Happiness research: Key to creativity has little to do with angst
History shows that many famous inventors have come up with novel ideas while letting their minds wander.
From Vincent Van Gogh on through Kanye West, the figure of the broody, tortured artist looms large in the popular imagination. But research suggests that the key to creativity has little to do with angst. In researching my book The Happiness Track, I found that the biggest breakthrough ideas often come from relaxation.
History shows that many famous inventors have come up with novel ideas while letting their minds wander. In 1881, for example, famed inventor Nikola Tesla had fallen seriously ill on a trip to Budapest.
There, a college friend, Anthony Szigeti, took him on walks to help him recover. As they were watching the sunset on one of these walks, Tesla suddenly had an insight about rotating magnetic fields - which would, in turn, lead to the development of modern day’s alternating current electrical mechanism.
Similarly, Friedrich August Kekulé, one of the most renowned organic chemists in 19th-century Europe, discovered the ring-shaped structure of the organic chemical compound benzene while daydreaming about the famous circular symbol of a snake eating its own tail.
And Albert Einstein famously turned to music - Mozart in particular - when he was grappling with complex problems and needed inspiration.
Simply put, creativity happens when your mind is unfocused, daydreaming or idle. (Therefore, we have so many “aha” moments in the shower.)
Research by University of California, Santa Barbara psychology professor Jonathan Schooler and his colleagues, for example, finds that people are more creative after they have been daydreaming or letting their minds wander.
And in an article in the Annual Review of Psychology, Schooler and psychology professor Jonathan Smallwood found that when people learn a challenging task, they do better if they work first on an easy task that promotes mind-wandering, and then go back to the more difficult one.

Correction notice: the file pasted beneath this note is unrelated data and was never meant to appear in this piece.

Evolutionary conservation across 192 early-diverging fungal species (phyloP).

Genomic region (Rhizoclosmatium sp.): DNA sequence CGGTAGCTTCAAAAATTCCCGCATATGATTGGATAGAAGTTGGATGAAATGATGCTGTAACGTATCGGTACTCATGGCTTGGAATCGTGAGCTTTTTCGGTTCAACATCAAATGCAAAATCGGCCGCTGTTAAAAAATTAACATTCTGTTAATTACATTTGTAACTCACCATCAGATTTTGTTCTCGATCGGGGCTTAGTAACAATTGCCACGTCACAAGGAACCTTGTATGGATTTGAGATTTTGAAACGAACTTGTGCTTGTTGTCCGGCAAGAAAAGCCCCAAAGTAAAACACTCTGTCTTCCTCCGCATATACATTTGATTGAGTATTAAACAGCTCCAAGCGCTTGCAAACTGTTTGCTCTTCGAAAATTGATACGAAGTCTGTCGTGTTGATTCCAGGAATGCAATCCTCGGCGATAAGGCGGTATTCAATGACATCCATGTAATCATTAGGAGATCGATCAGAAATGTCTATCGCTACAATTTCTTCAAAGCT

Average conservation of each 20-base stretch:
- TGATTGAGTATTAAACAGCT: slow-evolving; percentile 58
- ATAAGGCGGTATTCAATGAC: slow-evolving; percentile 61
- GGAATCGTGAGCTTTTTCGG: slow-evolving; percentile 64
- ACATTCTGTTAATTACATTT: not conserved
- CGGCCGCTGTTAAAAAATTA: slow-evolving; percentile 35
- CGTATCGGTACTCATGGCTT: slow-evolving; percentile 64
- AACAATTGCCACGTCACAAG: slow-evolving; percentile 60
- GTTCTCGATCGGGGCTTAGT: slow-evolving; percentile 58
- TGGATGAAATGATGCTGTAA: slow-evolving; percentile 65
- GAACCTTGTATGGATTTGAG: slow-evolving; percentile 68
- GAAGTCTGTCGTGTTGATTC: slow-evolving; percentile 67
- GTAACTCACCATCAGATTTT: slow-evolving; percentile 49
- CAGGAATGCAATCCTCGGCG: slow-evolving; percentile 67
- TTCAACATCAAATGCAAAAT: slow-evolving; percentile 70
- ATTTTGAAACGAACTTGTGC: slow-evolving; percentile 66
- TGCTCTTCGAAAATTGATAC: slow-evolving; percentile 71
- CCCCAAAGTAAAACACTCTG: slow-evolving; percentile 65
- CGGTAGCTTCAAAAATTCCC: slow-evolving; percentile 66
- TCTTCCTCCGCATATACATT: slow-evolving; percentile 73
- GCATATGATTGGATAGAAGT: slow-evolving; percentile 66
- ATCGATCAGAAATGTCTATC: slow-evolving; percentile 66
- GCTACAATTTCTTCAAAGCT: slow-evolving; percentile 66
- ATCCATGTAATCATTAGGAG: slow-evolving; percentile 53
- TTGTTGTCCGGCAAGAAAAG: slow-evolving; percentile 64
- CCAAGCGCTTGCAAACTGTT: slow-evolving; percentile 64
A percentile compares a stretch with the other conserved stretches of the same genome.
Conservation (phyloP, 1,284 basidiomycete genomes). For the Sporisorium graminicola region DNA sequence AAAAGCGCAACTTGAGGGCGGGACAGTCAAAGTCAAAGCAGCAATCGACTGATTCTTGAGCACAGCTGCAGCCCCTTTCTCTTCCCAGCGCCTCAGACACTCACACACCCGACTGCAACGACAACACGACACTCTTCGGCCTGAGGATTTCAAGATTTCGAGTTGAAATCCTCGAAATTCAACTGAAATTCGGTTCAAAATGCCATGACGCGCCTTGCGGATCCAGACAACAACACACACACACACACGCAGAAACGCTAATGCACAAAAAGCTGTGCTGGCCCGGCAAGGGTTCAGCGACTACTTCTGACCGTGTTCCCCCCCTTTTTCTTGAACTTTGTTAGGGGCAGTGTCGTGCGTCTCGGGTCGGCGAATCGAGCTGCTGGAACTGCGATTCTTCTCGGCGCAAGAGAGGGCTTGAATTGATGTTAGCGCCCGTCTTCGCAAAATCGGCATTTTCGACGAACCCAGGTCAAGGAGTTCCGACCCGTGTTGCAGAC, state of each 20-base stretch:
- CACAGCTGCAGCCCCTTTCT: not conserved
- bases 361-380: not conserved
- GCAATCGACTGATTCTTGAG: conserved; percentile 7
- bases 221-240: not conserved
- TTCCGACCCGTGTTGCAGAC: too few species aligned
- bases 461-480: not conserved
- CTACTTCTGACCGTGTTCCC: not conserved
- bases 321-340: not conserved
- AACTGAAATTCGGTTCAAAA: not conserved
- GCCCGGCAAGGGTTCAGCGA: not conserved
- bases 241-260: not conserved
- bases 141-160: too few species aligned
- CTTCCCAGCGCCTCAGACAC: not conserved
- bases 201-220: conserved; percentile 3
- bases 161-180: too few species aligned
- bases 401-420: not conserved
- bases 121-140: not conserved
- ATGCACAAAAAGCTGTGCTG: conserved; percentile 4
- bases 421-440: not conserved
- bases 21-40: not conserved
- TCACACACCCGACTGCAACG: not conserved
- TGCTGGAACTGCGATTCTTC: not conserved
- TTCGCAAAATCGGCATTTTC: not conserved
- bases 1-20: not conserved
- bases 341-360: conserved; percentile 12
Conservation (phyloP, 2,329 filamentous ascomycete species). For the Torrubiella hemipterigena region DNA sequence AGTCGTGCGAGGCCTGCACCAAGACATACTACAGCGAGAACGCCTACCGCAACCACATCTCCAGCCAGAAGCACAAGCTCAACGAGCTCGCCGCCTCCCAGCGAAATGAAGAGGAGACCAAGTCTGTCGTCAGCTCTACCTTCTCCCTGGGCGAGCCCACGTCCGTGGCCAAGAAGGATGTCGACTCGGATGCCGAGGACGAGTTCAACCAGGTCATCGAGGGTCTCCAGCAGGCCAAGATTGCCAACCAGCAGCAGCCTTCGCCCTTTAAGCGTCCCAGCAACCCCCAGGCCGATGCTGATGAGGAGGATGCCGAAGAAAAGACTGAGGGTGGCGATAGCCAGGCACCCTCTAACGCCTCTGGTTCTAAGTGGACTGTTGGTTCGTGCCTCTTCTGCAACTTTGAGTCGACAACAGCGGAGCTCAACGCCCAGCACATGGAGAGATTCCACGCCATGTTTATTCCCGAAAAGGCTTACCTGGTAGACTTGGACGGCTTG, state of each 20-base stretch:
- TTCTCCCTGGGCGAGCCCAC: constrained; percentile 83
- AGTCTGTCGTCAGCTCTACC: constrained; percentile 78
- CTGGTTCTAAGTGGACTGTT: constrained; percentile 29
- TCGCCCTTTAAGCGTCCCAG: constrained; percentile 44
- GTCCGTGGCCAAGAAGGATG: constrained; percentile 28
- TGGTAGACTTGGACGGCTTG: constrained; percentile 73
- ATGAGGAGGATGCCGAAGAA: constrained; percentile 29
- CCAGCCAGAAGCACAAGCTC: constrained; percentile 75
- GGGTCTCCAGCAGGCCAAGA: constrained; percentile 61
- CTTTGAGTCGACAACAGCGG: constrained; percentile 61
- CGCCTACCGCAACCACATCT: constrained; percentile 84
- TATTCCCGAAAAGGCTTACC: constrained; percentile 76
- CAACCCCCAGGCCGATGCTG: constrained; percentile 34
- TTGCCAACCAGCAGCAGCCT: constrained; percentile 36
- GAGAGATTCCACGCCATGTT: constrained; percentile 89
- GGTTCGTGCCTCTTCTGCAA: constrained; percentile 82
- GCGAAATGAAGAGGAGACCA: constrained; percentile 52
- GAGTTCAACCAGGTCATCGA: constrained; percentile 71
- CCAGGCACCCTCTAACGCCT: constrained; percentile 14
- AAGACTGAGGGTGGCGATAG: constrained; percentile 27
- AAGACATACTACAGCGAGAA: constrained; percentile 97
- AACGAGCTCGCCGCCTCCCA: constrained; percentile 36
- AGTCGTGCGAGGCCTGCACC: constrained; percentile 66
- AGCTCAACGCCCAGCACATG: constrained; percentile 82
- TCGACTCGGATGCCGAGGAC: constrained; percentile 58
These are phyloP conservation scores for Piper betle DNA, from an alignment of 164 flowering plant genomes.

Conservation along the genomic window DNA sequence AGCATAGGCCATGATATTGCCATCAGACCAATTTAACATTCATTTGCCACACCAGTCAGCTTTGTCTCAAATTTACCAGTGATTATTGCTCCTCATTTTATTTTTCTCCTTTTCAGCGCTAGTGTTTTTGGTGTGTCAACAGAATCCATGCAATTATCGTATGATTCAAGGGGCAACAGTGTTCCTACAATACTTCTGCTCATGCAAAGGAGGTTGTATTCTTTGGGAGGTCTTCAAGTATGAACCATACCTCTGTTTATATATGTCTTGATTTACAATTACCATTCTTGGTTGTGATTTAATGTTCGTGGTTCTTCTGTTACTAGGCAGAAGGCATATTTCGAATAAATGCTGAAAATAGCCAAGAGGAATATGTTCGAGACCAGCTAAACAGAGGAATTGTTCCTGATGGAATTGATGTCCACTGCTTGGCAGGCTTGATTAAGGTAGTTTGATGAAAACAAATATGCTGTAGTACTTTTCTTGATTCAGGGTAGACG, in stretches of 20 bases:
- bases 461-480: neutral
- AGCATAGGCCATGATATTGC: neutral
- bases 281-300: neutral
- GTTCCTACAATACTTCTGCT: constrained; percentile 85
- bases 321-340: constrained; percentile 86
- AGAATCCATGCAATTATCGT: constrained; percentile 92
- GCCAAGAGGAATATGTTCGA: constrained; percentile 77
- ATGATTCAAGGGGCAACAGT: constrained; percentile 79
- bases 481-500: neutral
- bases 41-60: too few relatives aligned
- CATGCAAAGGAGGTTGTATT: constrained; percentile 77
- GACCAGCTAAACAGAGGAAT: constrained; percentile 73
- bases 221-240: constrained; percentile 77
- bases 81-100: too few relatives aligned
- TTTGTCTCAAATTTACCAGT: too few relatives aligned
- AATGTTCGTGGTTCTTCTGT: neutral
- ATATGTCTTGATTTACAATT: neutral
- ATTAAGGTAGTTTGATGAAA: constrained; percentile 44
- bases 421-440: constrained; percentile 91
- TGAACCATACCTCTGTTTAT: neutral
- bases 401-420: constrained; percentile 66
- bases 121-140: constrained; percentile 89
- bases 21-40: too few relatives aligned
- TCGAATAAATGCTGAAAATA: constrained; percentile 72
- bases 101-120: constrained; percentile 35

The idea is to balance linear thinking - which requires intense focus - with creative thinking, which is borne out of idleness. Switching between the two modes seems to be the optimal way to do good, inventive work.
How modern life impedes creativity
The problem is that many of us can go entire days without putting our brains on idle.
At work, we’re intensely analysing problems, organising data, writing - all activities that require focus. During downtime, we immerse ourselves in our phones while standing in line at the store or lose ourselves in Netflix after hours.
We need to find ways to give our brains a break. If our minds are constantly processing information, we never get a chance to let our thoughts roam and our imagination drift. Luckily, there are several research-backed changes you can make to boost your creativity.
First, emulate creative geniuses like Charles Dickens and J. R. R.Tolkien and make a long walk - without your phone - a part of your daily routine.
A 2014 study (pdf), published in the Journal of Experimental Psychology, found that people who went on daily walks scored higher on a test that measures creative thinking than people who did not, and that people who went on outdoor walks came up with more novel, imaginative analogies than people who walked on treadmills.
Second, get out of your comfort zone. Instead of intensely focusing exclusively on your field, take up a new skill or class. Travel to new places, and socialise with people outside your industry. Research shows that diversifying your experiences will broaden your thinking and help you come up with innovative solutions.
Third, make more time for fun and games. Stuart Brown points out in his book Play that humans are the only mammals who no longer play in adulthood. That’s a shame, because research by psychologist Barbara Fredrickson, author of Positivity, shows that play, by boosting positive mood, makes us feel both happier and more inventive. So, spend some time playing fetch with your dog, join the kids for a game of Twister, or join an improv group or soccer club.
Lastly, alternate between doing focused work and activities that are less intellectually demanding. Adam Grant, Wharton School management professor and author of Give & Take, suggests that organising your day this way can help give your brain some much-needed downtime - the better to make room for your next big idea.
Written by Emma Seppälä, this article is published in collaboration with Quartz.
This article was republished courtesy of the World Economic Forum.